Now I want to stress that if someone is suffering from a mental illness, they should do what they have to do to get through whatever they are going through. I don’t believe in policing how people deal with what life has handed them, and good or healthy coping with psychological problems is an individual thing. If you’re dealing with an eating disorder and you need to avoid public eating, then you go and do that. It is completely fine to ask people around you to give you a warning so you can avoid things that trigger you, so you can take care of yourself. But it would not be a good idea for all of us, as a habit, to start warning each other when we intend to eat food.

One of the more common triggers is, actually, depictions of ‘normal’ sex. Because sexual violence so often doesn’t ‘look violent’, watching a scene where two people have tender sex can be the worst trigger in the world. Still, I think we all intuitively feel that ‘trigger warning: vanilla sex between two consenting adults’ would not be a good idea. And that’s not because we don’t take people who are triggered by depictions of sex seriously, of course we do. And it’s not because nobody it triggered by regular sex: many people are, and it might even be a more common trigger than depictions of rape. So why is nobody arguing for trigger warnings for ‘normal’ sex? I think it’s because we all feel that sex is not dangerous. But it’s gotten in our heads that depictions of violence are.

Some people who oppose trigger warnings argue that trigger warnings discourage exposure, and therefore are bad for people with PTSD. This is nonsense. Simple exposure to triggers does not do anyone any good, and it shows a great misunderstanding of exposure therapy to think unwanted exposure to things that scare or deeply upset us has anything to do with effective exposure in PTSD-treatment. It’s belittling and incorrect to think refusing the use of trigger warnings would be better for their mental health, that we’re just triggering them ‘for their own good’. This is not how exposure therapy works.

People who oppose trigger warnings have argued that people just want to avoid negative feelings, that we’re becoming too sensitive, that we can’t even handle being confronted with views different from our own. I could not disagree more. If anything, we should become more sensitive. Sensitive of our own emotions, our own needs. We should become more accommodating, more empathic, more willing to change. Our society needs changing. We need to become more aware of the ways we can make our spaces more safe and welcoming to people of colour, people with non-normative gender identities, people with disabilities, women. I’m constantly figuring out how to stop the subtle ways we hinder and harm each other, the ways we make each other invisible, and finding opportunities to make this world a kinder place. Opposing trigger warnings might be one way to do that.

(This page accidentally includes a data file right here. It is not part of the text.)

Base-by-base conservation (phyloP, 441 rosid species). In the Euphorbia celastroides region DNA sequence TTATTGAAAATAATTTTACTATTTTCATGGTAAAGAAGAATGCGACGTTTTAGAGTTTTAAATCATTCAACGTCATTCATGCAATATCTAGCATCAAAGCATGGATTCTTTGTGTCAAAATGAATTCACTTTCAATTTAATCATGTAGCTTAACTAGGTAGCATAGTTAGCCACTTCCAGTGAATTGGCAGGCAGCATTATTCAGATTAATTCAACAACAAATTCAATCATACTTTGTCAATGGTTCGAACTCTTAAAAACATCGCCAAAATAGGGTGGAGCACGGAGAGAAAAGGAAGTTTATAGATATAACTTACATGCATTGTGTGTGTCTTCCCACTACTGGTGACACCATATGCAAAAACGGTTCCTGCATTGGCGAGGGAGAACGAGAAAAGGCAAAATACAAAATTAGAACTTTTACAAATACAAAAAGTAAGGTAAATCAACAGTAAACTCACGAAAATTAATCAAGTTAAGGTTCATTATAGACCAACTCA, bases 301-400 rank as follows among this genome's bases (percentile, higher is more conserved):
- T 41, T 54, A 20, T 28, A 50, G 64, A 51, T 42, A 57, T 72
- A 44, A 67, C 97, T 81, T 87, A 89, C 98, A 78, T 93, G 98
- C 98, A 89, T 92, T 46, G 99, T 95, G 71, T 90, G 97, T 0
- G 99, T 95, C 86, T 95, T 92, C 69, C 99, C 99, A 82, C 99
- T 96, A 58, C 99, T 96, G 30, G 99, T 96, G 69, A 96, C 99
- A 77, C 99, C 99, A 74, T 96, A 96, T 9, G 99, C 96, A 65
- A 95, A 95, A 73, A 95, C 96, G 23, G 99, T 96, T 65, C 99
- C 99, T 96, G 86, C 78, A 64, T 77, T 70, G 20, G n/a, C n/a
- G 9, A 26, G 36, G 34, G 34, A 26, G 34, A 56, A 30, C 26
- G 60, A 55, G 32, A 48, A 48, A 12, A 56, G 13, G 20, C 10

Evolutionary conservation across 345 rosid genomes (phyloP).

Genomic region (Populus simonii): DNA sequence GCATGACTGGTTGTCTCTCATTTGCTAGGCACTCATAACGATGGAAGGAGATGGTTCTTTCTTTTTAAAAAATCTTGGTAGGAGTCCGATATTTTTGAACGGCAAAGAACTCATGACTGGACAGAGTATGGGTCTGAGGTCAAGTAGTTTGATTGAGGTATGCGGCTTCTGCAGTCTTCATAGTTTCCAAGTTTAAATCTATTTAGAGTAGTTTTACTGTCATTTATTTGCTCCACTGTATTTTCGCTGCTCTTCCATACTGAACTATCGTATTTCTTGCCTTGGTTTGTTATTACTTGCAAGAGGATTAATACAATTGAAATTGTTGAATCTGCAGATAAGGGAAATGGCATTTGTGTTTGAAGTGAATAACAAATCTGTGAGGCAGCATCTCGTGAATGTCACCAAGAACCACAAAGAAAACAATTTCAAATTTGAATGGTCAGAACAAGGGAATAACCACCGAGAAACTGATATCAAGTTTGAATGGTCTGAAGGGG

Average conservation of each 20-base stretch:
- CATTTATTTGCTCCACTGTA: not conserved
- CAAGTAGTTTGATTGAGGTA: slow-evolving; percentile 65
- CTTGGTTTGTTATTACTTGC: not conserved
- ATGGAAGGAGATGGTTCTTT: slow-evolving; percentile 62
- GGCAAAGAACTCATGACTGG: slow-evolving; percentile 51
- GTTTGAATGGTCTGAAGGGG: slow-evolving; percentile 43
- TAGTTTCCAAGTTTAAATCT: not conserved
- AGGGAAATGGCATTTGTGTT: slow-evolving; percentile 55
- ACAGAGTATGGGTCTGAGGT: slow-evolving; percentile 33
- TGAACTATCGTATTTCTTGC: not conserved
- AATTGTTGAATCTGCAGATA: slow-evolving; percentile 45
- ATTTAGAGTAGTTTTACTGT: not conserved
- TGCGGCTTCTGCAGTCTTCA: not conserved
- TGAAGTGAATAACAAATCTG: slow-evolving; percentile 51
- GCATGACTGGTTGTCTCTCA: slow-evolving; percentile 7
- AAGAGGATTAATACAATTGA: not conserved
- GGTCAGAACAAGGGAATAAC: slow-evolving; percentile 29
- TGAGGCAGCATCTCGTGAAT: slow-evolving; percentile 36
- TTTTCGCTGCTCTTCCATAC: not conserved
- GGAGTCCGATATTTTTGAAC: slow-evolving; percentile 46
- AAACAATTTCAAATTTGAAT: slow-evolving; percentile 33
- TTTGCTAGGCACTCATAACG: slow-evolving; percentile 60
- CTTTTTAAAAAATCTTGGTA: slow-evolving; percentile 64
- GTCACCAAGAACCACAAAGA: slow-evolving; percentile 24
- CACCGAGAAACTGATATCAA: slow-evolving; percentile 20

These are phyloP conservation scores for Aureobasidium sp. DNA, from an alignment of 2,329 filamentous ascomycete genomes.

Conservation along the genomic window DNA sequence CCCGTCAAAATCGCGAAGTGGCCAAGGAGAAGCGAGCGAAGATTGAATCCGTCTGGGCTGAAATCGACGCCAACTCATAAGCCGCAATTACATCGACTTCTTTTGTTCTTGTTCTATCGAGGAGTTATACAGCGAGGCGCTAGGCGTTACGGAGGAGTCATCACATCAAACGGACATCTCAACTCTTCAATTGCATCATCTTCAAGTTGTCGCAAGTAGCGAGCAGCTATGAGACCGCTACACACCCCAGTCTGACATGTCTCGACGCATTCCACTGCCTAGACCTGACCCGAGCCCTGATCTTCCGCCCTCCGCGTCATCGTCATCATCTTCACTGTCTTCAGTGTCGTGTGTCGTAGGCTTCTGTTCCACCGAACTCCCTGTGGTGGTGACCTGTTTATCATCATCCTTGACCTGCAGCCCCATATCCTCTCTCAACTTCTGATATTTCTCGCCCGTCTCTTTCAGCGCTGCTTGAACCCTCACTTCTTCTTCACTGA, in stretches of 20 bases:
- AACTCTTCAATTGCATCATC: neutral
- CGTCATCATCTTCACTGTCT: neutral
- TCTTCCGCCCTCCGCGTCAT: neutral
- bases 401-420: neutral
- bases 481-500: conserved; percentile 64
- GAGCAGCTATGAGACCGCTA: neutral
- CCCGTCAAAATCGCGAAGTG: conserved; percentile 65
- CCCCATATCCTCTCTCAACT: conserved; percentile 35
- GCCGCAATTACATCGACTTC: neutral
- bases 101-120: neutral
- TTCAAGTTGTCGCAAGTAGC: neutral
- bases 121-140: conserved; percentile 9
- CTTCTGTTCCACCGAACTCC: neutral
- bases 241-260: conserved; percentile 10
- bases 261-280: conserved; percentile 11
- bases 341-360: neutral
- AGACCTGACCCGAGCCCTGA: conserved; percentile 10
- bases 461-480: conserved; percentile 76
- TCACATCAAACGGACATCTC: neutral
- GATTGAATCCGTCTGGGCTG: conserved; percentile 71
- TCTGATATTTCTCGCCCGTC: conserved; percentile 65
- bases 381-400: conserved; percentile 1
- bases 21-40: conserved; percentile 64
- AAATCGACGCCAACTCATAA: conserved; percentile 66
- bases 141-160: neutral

In an individual’s case, trigger warnings may simply be a way of coping. I don’t care if it reinforces or violates dysfunctional associations, the world is not a therapy setting. People need to do what they need to do to kind of deal with everything, and I think we should be supporting each other instead of policing how each of us copes.

So I do not claim that people who suffer from certain experiences do not know best what they need in order to manage that. I’d actually argue the complete opposite: people know best, we should not police how people cope, we are not each other’s therapists, we should not demand ‘perfect’ coping, we need to be each other’s support and respect people’s own insights into what works for them. Avoiding certain triggers and asking people around you to give you a trigger warning for things that are particularly triggering to you is fine.

But I have big reservations about using trigger warnings in a general sense, not because it’s bad for individual people with PTSD, but because of the modelling effect it has. For example, if my mom is afraid of spiders and I see her become afraid, this models the fearful expectancy and increases my chances of becoming phobic myself.

Say trigger warnings become customary. Before scenes including sexual violence on Netflix they show a trigger warning. Before discussing sexual violence in class there’s a trigger warning. When there’s a rape scene in a book, they put a trigger warning on the back. A sort of cultural understanding develops that depictions of sexual violence is not the sort of thing that a person should be exposed to without a warning. Because those depictions can be so triggering to a person who has experienced trauma that it becomes harmful.

This models an expectancy that depictions of violence could trigger to such an extent that it should be avoided.

And say I then got raped.

The groundwork for the dysfunctional expectancy has been planted, there’s this sort of half-truth that people who have experienced rape will often be triggered by depictions of violence (even though that wasn’t really the case, it’s usually other stuff). Will this increase my chances of experiencing that dysfunctional expectancy myself? Have my chances of being triggered by such depictions increased? Have we modeled a harmful association?

We don’t know. But considering how anxiety disorders work, we are sure environmental factors have effects. And we know anxiety symptoms and disorders feed of modelling, quite strongly.

So if you use trigger warnings, I don’t think you’re an over-sensitive PC-policing free-speech hater. I really don’t. I think you’re wrong, and I think we should be having a conversation about this, but I thank you for being kind.

Some comments to further clarify my point: